It is easy to convert the intermediate code written for this TIL and artificial processor into actual real object or machine code for any real processor (that is part of the design).
It is more difficult, but still possible, to convert the intermediate code into a high level language (the opposite direction of a compiler, often called a decompiler).
There are three big problems faced by any large company (such as Google):
- The Babel of different programming languages.
- Poor tools for efficient distributed and parallel programming.
- Slow turn around time caused by dependencies involving large programs maintained by large teams.
The proposed ability to convert between any two high level languages solves the first problem.
At one time there were major differences between the capabilities of major programming languages. While there are still differences, the differences between modern languages tend to be a question of style rather than a question of actual capability.
This means the choice of programming language is primarily psychological. A programmer is most efficient at the language he or she feels most comfortable with.
Now each programmer can write in whatever high level language he or she is best at. This is the language that the programmer will be most efficient and productive with.
Programmers no longer need to switch to someone elses language choice. Each programmer on a large team can program in their favorite language and can view everyone elses contributions to the large project in the language of their choice.
The second problem (inefficient parallel processing) is a serious problem for large businesses. This is one of the two problems that Googles Go language was designed to solve.
Parallel processing is the idea of dividing a problem into many small parts, with each part performed by a different computer (or core within a processor). This dramatically speeds up operations compared to one computer doing all of the work by itself. This is how Google can answer search requests so quickly.
Unfortunately, very few of the common programming languages are built to take into account parallel processing. This means that the compiler cant take full advantage of a large network of computers.
Also, many of the languages that do have parallel processing capabilities have only limited parallel processing capabilities.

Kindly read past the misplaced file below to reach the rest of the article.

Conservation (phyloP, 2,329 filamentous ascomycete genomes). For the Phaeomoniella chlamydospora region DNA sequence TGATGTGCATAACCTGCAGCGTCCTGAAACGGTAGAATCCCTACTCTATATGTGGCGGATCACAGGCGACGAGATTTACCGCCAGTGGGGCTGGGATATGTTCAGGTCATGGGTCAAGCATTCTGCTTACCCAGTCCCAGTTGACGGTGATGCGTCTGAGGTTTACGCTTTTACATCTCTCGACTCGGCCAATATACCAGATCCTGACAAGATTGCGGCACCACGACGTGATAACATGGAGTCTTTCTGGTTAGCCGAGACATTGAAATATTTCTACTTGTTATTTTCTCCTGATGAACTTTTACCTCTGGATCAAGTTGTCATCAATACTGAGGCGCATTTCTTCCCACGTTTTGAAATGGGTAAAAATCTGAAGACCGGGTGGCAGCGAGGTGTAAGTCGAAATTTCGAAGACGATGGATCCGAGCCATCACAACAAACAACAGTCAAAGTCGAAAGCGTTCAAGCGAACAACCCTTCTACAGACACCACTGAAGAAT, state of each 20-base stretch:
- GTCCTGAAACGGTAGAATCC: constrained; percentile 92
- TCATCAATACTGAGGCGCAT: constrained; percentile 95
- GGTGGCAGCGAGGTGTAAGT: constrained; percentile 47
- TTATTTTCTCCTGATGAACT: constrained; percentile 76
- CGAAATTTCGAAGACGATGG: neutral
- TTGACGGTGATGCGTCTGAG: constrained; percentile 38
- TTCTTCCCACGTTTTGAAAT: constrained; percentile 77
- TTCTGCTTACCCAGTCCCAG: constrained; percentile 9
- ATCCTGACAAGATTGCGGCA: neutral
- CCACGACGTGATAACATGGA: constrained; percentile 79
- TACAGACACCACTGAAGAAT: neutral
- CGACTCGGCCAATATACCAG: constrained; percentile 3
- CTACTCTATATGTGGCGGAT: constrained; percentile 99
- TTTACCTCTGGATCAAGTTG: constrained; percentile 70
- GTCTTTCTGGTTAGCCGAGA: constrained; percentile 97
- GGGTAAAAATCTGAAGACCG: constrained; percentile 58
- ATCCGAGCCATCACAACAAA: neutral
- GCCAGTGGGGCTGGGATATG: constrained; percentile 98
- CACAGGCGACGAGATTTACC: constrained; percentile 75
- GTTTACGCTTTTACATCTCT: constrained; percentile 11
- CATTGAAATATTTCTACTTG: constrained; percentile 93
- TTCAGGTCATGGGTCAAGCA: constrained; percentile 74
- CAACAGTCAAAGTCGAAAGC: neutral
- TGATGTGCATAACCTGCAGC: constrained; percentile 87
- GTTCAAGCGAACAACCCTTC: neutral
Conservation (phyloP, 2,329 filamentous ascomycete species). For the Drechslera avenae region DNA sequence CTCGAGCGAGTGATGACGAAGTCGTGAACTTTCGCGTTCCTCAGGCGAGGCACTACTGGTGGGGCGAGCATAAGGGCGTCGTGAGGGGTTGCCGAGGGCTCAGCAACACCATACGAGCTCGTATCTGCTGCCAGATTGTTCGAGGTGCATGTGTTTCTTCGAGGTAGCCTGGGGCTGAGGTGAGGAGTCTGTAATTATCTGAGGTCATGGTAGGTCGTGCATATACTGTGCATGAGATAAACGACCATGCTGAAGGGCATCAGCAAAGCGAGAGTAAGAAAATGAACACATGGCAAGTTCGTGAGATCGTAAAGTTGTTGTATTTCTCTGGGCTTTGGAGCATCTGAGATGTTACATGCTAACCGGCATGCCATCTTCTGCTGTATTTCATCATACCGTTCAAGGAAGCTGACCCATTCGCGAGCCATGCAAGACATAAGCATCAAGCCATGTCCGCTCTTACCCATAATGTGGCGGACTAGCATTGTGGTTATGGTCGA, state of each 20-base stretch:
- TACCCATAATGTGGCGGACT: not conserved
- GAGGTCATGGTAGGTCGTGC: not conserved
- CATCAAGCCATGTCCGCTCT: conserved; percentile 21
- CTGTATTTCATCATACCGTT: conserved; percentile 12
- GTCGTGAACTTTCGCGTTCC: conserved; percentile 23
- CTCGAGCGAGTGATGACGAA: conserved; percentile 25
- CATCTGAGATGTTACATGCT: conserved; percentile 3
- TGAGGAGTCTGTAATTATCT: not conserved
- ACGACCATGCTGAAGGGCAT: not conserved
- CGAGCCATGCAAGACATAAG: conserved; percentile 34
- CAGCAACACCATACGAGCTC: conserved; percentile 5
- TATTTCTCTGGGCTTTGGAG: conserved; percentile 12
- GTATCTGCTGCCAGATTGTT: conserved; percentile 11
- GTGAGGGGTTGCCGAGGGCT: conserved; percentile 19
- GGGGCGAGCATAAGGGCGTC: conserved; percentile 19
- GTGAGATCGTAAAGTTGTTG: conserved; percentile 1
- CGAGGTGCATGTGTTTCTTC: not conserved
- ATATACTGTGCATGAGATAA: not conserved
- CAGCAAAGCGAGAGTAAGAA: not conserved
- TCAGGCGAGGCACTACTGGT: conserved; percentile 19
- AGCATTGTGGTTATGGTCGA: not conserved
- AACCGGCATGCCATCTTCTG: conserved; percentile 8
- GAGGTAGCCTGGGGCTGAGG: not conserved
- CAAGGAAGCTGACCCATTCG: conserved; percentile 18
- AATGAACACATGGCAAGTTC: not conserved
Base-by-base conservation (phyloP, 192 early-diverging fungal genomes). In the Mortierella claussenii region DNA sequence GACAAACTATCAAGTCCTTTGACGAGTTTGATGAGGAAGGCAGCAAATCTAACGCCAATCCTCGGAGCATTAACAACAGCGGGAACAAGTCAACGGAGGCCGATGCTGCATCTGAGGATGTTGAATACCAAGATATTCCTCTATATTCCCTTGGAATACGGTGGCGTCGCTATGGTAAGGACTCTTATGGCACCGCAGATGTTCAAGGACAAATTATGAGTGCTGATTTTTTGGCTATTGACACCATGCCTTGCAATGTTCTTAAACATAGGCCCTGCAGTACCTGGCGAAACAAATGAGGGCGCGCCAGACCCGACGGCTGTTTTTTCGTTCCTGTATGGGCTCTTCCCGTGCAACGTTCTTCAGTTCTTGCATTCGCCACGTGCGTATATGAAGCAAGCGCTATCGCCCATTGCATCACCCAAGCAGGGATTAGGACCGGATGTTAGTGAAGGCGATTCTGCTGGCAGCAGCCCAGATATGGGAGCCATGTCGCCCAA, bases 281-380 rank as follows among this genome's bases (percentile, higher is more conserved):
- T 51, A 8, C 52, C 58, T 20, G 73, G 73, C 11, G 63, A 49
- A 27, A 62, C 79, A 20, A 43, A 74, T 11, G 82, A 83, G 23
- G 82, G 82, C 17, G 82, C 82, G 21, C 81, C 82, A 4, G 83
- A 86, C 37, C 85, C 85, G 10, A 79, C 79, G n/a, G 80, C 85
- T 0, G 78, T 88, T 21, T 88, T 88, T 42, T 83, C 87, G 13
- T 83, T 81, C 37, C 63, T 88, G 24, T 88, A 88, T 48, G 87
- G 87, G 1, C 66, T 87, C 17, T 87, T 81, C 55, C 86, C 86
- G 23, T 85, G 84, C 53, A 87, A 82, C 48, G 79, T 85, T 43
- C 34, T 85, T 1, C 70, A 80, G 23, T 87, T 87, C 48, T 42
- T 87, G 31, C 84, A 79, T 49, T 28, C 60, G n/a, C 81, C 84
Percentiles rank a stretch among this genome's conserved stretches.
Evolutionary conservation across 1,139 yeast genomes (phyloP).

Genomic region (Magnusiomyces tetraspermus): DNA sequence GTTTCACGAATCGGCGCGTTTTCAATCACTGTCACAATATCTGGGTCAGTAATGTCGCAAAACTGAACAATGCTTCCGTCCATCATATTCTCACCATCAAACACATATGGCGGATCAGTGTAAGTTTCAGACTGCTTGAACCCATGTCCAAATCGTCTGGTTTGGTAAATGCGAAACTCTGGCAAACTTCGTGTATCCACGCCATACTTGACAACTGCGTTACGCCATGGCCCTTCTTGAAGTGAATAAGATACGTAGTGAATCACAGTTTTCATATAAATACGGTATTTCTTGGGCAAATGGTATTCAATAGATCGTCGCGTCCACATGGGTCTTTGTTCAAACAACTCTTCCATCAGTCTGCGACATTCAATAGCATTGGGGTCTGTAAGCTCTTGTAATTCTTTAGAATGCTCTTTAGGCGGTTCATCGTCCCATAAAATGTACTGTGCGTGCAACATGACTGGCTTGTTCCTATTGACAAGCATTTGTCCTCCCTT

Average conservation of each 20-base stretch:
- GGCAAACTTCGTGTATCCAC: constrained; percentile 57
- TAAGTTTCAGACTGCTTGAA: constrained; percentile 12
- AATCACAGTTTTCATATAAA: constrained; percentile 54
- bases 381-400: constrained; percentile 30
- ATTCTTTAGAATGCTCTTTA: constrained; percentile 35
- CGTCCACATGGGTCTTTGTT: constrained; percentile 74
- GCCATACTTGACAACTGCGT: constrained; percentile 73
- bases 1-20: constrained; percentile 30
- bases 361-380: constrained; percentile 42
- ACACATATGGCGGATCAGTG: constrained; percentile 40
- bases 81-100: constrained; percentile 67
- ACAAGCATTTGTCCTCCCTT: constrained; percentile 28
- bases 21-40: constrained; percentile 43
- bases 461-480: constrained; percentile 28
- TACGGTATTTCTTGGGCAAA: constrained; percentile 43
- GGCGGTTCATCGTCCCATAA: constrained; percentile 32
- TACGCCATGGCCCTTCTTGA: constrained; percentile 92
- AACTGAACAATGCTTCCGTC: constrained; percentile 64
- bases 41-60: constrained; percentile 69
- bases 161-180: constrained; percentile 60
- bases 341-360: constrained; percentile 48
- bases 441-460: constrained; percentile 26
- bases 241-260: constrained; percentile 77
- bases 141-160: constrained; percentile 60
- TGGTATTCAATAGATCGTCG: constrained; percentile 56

And just to add to the mess, the few programming languages that have really good parallel processing capabilities tend to be obscure and not widely known.
One of the advantages of a TIL is that it is easy to make it very good at parallel processing.
And it is possible for an individual programmer to use the TIL compiler to add parallel processing capabilities to a programming language that doesnt already have them and to supplement the capabilities of languages that have limited parallel processing capabilities.
Note that Googles Go language only has a limited version of coroutines (a kind og parallel processing capability).
Another problem faced by large teams (such asGoogle) is the turn around time to compile.
In most programming languages, the part one programmer is working on has to refer to the parts built by many other programmers.
This is refered to as the dependencies (my program depends on your program).
In a large system, this can very much slow down how long it takes for a programmer to write a new piece of code (often a few lines), compile the new code, and then test the results.
Solving this problem was the other major reason for Googles Go programming language.
Because of the nature of a TIL, it is possible to completely sidestep this slow down. Note that a TIL could be built that keeps this problem, but we are going to design things to avoid this problem.
All of the high level language coding in this system is purely psychological. The real code is the TIL and the intermediate processor.
Because of this, the dependency problem either goes away or is dramatically reduced, no matter what programming language the programmer has chosen.
So, this becomes not just a teaching tool, but an advanced tool that solves some of the most serious problems facing very large programming teams.
If you find this interesting and want to contact me, write to Milo, PO Box 5237, Balboa Island, California, 92662, USA.